After cancelling his men’s and couture shows in January due to COVID restrictions, Giorgio Armani returned to his in-house Teatro runway in Milan this week with a co-ed Emporio Armani staging devoted to glamour. His monochromatic men’s offering and colorful, geo-patterned women’s proposal united in a take on everyday occasion dressing that made for some particularly bold propositions in the world of Armani. Fashion critic Anders Christian Madsen spoke to the designer.
What has been the most memorable event in your life since your last show?
The most memorable event in my life since my last show is that I’ve been working like I’ve always done, keeping up with my inspirations and trying to reflect on how the world is changing, thinking of what I can do with my work to follow these changes.
What is the message behind the Emporio Armani collections?
The message behind the collections is one of strictness and movement, rhythm and color. It’s all about how the colors and the monochromy of grey can play with the patterns of the clothing. The guiding principles of my work have never changed, but everything is always evolving. These collections express the sharp and tense elements that characterize the Emporio Armani line.
Did the decision to merge your Emporio Armani women’s and men’s shows impact the collections?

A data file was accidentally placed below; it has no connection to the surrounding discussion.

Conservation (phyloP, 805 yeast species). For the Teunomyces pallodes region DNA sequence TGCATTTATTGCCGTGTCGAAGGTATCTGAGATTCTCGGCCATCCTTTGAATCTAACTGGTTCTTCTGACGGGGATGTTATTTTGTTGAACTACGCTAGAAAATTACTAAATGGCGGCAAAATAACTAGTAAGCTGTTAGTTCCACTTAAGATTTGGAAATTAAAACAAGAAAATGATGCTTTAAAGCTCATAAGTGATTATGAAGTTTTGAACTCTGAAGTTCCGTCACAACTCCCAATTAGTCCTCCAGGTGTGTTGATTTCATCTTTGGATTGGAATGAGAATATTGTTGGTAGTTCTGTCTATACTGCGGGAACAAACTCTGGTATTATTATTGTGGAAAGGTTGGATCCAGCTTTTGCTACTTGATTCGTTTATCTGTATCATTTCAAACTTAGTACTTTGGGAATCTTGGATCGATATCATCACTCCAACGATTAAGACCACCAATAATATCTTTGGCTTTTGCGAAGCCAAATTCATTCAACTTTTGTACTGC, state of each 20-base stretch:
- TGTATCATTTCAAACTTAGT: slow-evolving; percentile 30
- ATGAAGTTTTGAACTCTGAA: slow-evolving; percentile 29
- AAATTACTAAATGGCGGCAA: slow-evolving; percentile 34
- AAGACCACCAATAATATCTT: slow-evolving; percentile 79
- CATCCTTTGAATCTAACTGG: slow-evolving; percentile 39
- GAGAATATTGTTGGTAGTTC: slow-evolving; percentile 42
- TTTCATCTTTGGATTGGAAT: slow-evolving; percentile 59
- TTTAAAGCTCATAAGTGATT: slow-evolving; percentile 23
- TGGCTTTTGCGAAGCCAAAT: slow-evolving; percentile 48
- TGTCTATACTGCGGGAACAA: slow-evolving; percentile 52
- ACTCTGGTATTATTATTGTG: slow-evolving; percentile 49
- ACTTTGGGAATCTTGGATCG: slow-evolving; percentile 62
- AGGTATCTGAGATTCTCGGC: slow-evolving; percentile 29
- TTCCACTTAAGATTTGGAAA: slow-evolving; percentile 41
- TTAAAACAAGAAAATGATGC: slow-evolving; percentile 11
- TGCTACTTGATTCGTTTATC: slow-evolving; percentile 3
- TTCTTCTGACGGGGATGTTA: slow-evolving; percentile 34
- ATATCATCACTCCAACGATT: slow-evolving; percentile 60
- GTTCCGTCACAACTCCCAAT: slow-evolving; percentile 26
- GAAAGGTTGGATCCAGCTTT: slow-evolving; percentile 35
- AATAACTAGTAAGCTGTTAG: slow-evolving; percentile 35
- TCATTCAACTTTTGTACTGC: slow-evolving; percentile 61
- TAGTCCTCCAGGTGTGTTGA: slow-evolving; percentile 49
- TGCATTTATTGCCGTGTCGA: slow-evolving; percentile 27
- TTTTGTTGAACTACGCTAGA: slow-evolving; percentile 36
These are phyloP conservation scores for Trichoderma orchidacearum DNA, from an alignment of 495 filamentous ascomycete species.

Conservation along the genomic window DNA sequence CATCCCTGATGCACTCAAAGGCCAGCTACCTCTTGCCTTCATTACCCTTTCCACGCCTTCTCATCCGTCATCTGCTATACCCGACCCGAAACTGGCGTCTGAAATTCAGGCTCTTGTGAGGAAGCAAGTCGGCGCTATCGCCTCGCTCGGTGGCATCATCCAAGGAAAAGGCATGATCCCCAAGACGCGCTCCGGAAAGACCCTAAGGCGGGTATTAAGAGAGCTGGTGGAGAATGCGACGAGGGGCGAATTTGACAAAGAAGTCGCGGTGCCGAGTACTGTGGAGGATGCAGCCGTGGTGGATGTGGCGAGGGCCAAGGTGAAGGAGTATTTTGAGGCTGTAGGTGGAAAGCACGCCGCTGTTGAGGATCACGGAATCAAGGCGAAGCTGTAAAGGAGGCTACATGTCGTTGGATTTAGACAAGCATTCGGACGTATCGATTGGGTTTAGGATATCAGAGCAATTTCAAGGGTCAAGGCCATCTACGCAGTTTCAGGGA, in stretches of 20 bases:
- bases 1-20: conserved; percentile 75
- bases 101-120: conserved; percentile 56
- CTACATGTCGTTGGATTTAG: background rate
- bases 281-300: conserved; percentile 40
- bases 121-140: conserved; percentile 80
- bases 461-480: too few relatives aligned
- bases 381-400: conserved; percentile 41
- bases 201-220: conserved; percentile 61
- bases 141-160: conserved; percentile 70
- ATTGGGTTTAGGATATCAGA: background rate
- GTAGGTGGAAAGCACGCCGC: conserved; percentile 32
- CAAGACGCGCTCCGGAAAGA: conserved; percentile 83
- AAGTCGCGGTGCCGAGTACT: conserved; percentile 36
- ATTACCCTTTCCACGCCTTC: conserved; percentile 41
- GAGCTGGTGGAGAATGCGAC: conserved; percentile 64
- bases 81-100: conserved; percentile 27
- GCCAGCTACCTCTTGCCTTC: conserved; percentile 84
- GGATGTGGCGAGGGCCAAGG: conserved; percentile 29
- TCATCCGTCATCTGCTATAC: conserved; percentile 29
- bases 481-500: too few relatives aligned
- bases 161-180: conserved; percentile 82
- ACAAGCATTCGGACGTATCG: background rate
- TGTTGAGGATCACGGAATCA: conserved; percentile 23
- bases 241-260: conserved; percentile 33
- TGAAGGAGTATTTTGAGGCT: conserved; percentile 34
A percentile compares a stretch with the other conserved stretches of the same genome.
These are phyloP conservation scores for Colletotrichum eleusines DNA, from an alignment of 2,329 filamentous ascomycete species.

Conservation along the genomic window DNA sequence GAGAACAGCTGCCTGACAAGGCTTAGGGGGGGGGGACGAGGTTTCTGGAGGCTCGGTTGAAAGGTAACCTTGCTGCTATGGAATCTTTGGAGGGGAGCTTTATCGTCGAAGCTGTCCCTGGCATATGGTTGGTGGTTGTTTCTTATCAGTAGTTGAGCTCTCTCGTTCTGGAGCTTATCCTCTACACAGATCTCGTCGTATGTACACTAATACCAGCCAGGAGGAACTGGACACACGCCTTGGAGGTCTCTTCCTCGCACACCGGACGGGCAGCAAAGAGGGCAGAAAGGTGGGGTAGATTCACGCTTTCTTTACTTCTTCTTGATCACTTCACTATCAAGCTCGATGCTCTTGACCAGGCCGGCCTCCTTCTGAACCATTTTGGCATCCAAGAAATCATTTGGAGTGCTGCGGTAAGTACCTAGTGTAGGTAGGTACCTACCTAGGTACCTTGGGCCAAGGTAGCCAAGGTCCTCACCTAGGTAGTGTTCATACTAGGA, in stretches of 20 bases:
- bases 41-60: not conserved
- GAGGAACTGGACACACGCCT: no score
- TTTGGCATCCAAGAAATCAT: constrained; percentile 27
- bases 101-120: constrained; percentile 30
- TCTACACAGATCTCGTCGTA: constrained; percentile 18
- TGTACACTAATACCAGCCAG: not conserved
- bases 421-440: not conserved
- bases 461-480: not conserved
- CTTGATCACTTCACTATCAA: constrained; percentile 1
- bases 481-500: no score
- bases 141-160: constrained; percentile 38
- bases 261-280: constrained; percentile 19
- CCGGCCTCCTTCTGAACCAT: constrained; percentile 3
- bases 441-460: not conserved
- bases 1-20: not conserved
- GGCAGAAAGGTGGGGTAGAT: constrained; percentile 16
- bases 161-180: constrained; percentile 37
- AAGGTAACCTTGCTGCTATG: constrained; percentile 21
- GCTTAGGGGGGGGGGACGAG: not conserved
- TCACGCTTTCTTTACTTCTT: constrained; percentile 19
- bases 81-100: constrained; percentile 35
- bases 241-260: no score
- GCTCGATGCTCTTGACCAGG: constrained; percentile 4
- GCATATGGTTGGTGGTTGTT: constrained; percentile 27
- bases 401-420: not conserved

There’s always been a connection between the men’s and women’s collection in Emporio, as well as in my other lines. So, the decision to show them together did not really influence the styling, but there is a dialogue between the two where the grey monochromatism of menswear is enhanced by the colorful geometries of womenswear.
Would you ever do a truly genderless Emporio Armani collection?
Never say never! After all, men and women can share their wardrobe, and have always done that. So why not? Although I think that genderless sometimes is just a trick for the catwalk, a way to create a bit of a sensation. Personally, I would say that more than genderless, what I’m interested in is androgyny, which is an idea that I’ve always explored with my work.
Currently, “occasion wear” is something of a buzzword. Do you think we should dress up more in our everyday lives?
I definitely think we should dress up more in our daily lives. Laziness is not something I’m interested in. And we can always dress up a little bit more with that kind of effortlessness that I’ve always liked. It’s not merely about being put together in the best way, but also about taking care of what you wear.
Speaking of dressing up, now that fashion week is back, so are the street style scenes that unfold outside the shows. What is your view of street style culture and its impact on fashion?
I’m always interested in what happens in the streets. My work is fed by what I see around me in the world. What we see outside of fashion shows though is a completely different thing. That cannot be considered the true street style but rather something that’s being made up in order to be photographed. So, I look at it with a smile and a pinch of salt.
Originally published in Vogue.co.uk